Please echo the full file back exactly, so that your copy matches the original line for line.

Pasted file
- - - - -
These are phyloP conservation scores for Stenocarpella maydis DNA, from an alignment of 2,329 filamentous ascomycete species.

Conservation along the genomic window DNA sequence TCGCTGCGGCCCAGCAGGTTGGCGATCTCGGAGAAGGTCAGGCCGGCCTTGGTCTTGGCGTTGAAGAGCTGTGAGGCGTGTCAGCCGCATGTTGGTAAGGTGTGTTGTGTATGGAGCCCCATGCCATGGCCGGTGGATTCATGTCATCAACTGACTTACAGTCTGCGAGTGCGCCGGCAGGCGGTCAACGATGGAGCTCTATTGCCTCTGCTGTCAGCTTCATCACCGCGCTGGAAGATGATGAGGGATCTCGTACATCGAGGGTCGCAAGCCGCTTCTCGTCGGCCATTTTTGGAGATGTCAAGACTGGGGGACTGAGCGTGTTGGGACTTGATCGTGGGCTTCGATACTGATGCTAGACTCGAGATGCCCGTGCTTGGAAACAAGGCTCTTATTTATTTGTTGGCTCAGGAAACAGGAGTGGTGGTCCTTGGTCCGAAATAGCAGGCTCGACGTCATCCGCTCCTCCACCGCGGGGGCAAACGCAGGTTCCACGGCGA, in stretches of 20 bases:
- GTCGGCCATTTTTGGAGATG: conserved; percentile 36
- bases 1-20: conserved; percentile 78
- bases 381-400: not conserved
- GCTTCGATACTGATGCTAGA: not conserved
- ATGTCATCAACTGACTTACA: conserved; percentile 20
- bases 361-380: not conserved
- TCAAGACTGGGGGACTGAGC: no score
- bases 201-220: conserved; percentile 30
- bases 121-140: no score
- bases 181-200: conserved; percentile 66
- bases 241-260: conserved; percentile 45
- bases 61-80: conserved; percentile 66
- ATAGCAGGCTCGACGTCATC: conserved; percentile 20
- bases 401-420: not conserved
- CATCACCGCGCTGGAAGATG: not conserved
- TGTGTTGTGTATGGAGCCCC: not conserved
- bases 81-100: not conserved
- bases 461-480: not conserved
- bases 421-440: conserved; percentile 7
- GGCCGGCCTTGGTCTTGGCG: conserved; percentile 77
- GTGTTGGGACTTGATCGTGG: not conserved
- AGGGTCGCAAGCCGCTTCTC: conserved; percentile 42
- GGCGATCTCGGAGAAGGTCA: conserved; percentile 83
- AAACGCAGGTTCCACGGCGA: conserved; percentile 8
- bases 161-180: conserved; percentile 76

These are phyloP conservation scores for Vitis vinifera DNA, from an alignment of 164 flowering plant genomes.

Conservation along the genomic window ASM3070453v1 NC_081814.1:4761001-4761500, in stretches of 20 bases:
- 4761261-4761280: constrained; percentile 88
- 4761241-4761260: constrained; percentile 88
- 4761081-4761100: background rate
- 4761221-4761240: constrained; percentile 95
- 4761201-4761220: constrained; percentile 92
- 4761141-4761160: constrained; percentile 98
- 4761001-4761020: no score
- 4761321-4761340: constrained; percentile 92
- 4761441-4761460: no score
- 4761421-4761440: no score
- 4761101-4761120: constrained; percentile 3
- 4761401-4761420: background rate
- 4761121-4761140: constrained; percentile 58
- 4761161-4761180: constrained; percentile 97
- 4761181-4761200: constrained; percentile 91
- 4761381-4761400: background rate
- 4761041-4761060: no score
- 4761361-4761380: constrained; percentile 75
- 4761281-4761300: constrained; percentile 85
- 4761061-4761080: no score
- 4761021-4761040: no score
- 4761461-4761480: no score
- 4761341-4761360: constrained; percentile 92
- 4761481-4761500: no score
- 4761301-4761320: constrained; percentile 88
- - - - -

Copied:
These are phyloP conservation scores for Stenocarpella maydis DNA, from an alignment of 2,329 filamentous ascomycete species.

Conservation along the genomic window DNA sequence TCGCTGCGGCCCAGCAGGTTGGCGATCTCGGAGAAGGTCAGGCCGGCCTTGGTCTTGGCGTTGAAGAGCTGTGAGGCGTGTCAGCCGCATGTTGGTAAGGTGTGTTGTGTATGGAGCCCCATGCCATGGCCGGTGGATTCATGTCATCAACTGACTTACAGTCTGCGAGTGCGCCGGCAGGCGGTCAACGATGGAGCTCTATTGCCTCTGCTGTCAGCTTCATCACCGCGCTGGAAGATGATGAGGGATCTCGTACATCGAGGGTCGCAAGCCGCTTCTCGTCGGCCATTTTTGGAGATGTCAAGACTGGGGGACTGAGCGTGTTGGGACTTGATCGTGGGCTTCGATACTGATGCTAGACTCGAGATGCCCGTGCTTGGAAACAAGGCTCTTATTTATTTGTTGGCTCAGGAAACAGGAGTGGTGGTCCTTGGTCCGAAATAGCAGGCTCGACGTCATCCGCTCCTCCACCGCGGGGGCAAACGCAGGTTCCACGGCGA, in stretches of 20 bases:
- GTCGGCCATTTTTGGAGATG: conserved; percentile 36
- bases 1-20: conserved; percentile 78
- bases 381-400: not conserved
- GCTTCGATACTGATGCTAGA: not conserved
- ATGTCATCAACTGACTTACA: conserved; percentile 20
- bases 361-380: not conserved
- TCAAGACTGGGGGACTGAGC: no score
- bases 201-220: conserved; percentile 30
- bases 121-140: no score
- bases 181-200: conserved; percentile 66
- bases 241-260: conserved; percentile 45
- bases 61-80: conserved; percentile 66
- ATAGCAGGCTCGACGTCATC: conserved; percentile 20
- bases 401-420: not conserved
- CATCACCGCGCTGGAAGATG: not conserved
- TGTGTTGTGTATGGAGCCCC: not conserved
- bases 81-100: not conserved
- bases 461-480: not conserved
- bases 421-440: conserved; percentile 7
- GGCCGGCCTTGGTCTTGGCG: conserved; percentile 77
- GTGTTGGGACTTGATCGTGG: not conserved
- AGGGTCGCAAGCCGCTTCTC: conserved; percentile 42
- GGCGATCTCGGAGAAGGTCA: conserved; percentile 83
- AAACGCAGGTTCCACGGCGA: conserved; percentile 8
- bases 161-180: conserved; percentile 76

These are phyloP conservation scores for Vitis vinifera DNA, from an alignment of 164 flowering plant genomes.

Conservation along the genomic window ASM3070453v1 NC_081814.1:4761001-4761500, in stretches of 20 bases:
- 4761261-4761280: constrained; percentile 88
- 4761241-4761260: constrained; percentile 88
- 4761081-4761100: background rate
- 4761221-4761240: constrained; percentile 95
- 4761201-4761220: constrained; percentile 92
- 4761141-4761160: constrained; percentile 98
- 4761001-4761020: no score
- 4761321-4761340: constrained; percentile 92
- 4761441-4761460: no score
- 4761421-4761440: no score
- 4761101-4761120: constrained; percentile 3
- 4761401-4761420: background rate
- 4761121-4761140: constrained; percentile 58
- 4761161-4761180: constrained; percentile 97
- 4761181-4761200: constrained; percentile 91
- 4761381-4761400: background rate
- 4761041-4761060: no score
- 4761361-4761380: constrained; percentile 75
- 4761281-4761300: constrained; percentile 85
- 4761061-4761080: no score
- 4761021-4761040: no score
- 4761461-4761480: no score
- 4761341-4761360: constrained; percentile 92
- 4761481-4761500: no score
- 4761301-4761320: constrained; percentile 88